Work and Travel in Zimbabwe

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Bordering the other popular countries for sub-Saharan African backpacking - Botswana, Mozambique, and South Africa, Zimbabwe’s outstanding scenery and temperate climate make it a logical stop along your African itinerary. 

Facilities for backpackers are up and running, and the locals are always keen to see visitors. However, like other sections of Africa, working and travelling in this country will be no walk in the park. You’ll face frequent blackouts, unfamiliar foods, and bare accommodations.

But If you’re excited by the prospect of working and travelling in a region known for such natural wonders as the Victoria Falls, then read on with our handy travel guide to Zimbabwe.

1. Work on websites and social media in Harare

You may not think of journeying deep into sub-Saharan Africa in order to work online, but Zimbabweans have a desire to get up to speed digitally with the rest of the world. You can help move this process forward by using your first-world expertise in website design, social media management, or editing/videography to mentor locals. 

2. Volunteer at a homestay in a rural African tribal village

Once you’ve made the effort to come all the way out to Zimbabwe, why not fully immerse yourself with a local family and experience the authentic tribal culture. You can trade your language skills for instruction in manual farming or building with traditional techniques. A gap year experience like this will look awesome on a CV once you return to your home country.

3. Learn canoe guiding along rivers such as the Lower Zambezi

Zimbabwe is most renowned for its excellent wildlife and safaris, so one great industry to break into as a working traveller is nature guiding. You can likely find a family-run guiding company to join up with, who will teach you the ropes of guiding in a truly unique environment.


With a few exceptions, visas are required by nationals of all countries; they can be obtained at your point of entry.

Single-/double-entry visas cost US$30/45 (and can be issued upon arrival) and multiple-entry visas (valid for six months) cost US$55, but are only issued at Zimbabwean diplomatic missions. British and Irish citizens pay US$55/70 for single/double entry.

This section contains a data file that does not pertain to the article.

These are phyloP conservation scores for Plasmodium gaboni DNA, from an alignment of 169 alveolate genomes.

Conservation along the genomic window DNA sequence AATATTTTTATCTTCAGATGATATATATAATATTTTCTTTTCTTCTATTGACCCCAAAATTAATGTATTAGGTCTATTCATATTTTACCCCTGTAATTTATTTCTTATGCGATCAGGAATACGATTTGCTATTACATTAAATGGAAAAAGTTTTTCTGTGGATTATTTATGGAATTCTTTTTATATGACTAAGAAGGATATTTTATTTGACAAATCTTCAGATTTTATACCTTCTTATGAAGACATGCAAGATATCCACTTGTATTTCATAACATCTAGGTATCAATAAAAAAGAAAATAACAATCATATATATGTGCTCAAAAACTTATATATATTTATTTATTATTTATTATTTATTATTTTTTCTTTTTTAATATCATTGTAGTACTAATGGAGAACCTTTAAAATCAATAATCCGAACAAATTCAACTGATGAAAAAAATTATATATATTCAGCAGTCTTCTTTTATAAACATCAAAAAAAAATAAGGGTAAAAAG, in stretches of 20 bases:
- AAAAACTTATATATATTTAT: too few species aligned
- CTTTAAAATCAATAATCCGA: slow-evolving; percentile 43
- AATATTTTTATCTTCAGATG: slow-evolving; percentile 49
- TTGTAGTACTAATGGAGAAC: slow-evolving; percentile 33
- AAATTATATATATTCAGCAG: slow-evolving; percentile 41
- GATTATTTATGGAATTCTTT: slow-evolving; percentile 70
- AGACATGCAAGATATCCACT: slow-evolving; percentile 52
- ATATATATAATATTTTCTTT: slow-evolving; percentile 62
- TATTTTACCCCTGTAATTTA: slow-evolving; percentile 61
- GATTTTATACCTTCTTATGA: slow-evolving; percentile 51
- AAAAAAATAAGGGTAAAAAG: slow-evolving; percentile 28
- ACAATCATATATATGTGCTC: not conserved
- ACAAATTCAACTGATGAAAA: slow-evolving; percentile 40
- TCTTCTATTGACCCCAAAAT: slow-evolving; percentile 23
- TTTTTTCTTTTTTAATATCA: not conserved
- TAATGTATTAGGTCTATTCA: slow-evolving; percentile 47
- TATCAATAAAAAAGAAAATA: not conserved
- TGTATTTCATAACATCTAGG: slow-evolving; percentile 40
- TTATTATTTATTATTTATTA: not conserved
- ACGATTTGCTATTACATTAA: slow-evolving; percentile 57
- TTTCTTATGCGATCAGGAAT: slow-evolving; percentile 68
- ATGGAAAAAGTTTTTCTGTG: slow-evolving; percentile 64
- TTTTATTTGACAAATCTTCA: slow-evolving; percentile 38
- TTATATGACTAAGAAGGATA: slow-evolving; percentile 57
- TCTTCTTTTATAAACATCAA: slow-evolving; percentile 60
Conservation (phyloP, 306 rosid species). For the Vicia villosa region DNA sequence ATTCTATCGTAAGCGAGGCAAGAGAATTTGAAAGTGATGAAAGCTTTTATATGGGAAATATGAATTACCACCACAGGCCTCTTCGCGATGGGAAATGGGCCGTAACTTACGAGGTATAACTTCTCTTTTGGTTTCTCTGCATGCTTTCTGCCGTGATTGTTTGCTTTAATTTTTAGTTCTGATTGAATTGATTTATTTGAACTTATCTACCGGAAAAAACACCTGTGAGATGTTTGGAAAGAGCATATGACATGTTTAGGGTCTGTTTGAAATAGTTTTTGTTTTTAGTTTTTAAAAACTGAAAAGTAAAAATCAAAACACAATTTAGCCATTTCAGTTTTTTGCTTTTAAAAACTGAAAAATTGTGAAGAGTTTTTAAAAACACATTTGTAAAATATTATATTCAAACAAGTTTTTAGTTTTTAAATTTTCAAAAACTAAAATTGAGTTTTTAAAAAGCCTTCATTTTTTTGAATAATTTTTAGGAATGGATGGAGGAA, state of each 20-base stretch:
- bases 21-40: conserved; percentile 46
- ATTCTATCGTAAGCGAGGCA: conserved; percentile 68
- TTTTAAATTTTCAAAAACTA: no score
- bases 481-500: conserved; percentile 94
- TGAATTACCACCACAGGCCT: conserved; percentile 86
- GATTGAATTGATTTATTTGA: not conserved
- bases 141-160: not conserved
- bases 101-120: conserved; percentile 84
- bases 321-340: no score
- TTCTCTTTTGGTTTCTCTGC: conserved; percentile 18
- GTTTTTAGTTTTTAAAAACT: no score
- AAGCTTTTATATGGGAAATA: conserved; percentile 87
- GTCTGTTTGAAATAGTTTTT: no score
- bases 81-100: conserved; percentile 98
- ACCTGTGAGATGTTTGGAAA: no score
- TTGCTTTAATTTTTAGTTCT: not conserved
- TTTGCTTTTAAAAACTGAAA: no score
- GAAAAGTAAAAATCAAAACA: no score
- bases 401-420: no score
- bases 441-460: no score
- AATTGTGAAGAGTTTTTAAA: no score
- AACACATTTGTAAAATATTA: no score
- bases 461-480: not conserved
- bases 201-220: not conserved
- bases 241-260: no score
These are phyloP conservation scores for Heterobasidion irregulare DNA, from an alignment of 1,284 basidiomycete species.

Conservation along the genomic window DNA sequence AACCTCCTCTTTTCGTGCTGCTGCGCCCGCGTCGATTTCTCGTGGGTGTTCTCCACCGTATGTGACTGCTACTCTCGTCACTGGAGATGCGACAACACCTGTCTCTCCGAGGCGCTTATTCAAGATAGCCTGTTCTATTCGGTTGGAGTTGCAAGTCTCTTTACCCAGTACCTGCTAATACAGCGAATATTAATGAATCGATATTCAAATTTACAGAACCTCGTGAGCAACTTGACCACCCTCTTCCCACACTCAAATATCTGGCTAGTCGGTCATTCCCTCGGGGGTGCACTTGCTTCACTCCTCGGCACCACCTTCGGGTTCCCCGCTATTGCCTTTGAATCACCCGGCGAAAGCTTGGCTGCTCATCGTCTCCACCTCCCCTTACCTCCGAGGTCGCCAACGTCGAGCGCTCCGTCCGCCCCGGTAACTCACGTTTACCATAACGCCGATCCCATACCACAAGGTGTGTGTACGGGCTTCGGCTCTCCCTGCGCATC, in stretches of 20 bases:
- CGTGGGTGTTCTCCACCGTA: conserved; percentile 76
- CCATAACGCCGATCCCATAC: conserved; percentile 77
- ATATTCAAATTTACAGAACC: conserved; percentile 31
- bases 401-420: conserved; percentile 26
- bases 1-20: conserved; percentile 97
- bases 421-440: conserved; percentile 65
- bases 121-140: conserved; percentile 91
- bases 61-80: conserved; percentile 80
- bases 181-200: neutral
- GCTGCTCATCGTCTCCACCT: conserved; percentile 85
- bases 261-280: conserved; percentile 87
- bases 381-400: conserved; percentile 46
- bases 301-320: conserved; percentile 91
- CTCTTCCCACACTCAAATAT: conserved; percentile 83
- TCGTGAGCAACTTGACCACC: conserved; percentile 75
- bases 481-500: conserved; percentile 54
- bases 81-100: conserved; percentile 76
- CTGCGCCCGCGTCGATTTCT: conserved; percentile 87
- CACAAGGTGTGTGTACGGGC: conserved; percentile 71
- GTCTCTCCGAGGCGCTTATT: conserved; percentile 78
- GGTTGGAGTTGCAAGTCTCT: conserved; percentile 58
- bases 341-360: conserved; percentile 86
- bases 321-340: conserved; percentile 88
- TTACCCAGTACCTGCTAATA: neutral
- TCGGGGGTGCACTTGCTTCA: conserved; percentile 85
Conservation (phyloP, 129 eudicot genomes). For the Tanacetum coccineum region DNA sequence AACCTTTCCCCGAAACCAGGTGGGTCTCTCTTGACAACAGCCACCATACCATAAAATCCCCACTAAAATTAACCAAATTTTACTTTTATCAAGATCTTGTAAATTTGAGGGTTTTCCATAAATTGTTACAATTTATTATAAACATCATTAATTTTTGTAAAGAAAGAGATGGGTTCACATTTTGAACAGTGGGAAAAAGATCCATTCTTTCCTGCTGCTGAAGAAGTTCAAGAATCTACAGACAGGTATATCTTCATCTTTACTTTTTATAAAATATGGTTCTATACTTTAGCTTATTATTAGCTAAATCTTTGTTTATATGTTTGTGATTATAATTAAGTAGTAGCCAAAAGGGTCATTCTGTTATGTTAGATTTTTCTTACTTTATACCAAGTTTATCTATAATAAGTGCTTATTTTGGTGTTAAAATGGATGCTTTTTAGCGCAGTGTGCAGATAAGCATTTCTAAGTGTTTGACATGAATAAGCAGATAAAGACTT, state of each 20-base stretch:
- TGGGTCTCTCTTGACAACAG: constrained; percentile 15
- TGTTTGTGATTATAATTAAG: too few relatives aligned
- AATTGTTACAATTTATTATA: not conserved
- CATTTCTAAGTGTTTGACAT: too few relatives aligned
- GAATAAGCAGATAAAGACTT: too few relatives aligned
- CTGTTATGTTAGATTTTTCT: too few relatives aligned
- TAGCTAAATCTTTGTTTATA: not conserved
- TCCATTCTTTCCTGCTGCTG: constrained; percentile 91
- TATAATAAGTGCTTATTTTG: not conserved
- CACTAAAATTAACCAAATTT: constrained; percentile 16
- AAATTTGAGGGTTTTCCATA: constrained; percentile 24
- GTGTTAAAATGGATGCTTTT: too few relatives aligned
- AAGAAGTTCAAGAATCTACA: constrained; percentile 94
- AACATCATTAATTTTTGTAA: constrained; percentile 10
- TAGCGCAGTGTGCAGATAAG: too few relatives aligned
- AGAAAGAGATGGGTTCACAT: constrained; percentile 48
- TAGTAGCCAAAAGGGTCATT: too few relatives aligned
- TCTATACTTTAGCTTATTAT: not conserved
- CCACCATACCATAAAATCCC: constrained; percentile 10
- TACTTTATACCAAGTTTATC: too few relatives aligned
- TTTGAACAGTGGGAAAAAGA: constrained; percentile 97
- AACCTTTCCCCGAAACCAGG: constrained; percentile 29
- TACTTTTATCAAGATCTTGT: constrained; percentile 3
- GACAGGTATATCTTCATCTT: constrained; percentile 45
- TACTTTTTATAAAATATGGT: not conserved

In December 2016, the KAZA visa was reintroduced, which allows most visitors to acquire a single 30-day visa (US$50) for both Zimbabwe and Zambia. As long as you remain within these two countries, you can cross the border multiple times (day trips to Botswana at Kazungula will not invalidate the visa). These visas are available at Harare airport, as well as at the Victoria Falls and Kazungula crossings.

See the Department of Immigration Control website for more information.

To work in Zimbabwe you need to obtain a work permit. These are usually given to people who are trained in fields that are otherwise lacking experienced personnel. It is relatively easy for UK nationals to receive one of these permits, and they can be applied for through the Ministry of Home Affairs.



We recommend spring as the best time of year to work and travel in Zimbabwe. If you visit early in the dry season (April/ May); just after the rainy season, you will be able to see Victoria Falls at their best. This will be the time to join up with guiding opportunities or find positions in hospitality around Victoria Falls. If you have specific sports skills, you can join up with groups offering white-water rafting, canoeing, jet-boating and kayaking in the falls and abseiling down the cliffs.


This is still the dry season, so a fine time for any outdoor work on eco-farms or community volunteer projects that take place outside. Finding work and travel opportunities in conservation, such as helping to protect elephants, are best done in the summer.


The autumn months might be the ideal time to head to the capital of Harare to work on tech projects or to work with disadvantaged youth. If you’re interested in historical ruins or have archaeological or museum skills, head to one of the best medieval sub-Saharan African cities, Great Zimbabwe.


Winter is the rainy, humid season, but it may come as a surprise that winter is the best time to visit the country for wildlife watching, as at this time animals can be seen assembling around watering holes. So this will be another good time to work with tour groups or join up with a safari company.

During this period temperatures can rise to 35C, which may be a hindrance, but you will find the rain will have little impact on your travelling.


Much of Zimbabwe is the iconic Africa that you picture in your head – villages, baobabs, rivers, mountains, prehistoric fossils, and amazing wildlife.

However, this continues to be an impoverished country lacking in the modern amenities you might be used to. Parts of the country have experienced violence and you are advised to be vigilant throughout your visit. For this reason, take normal safety precautions and be wary if you get the chance to work and travel in Zimbabwe for money. You should volunteer sustainably.

So maybe you are ready to ignore the naysayers, and start planning your work and travel adventure in Zimbabwe?

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  • Edited on Jun 16 2021 by

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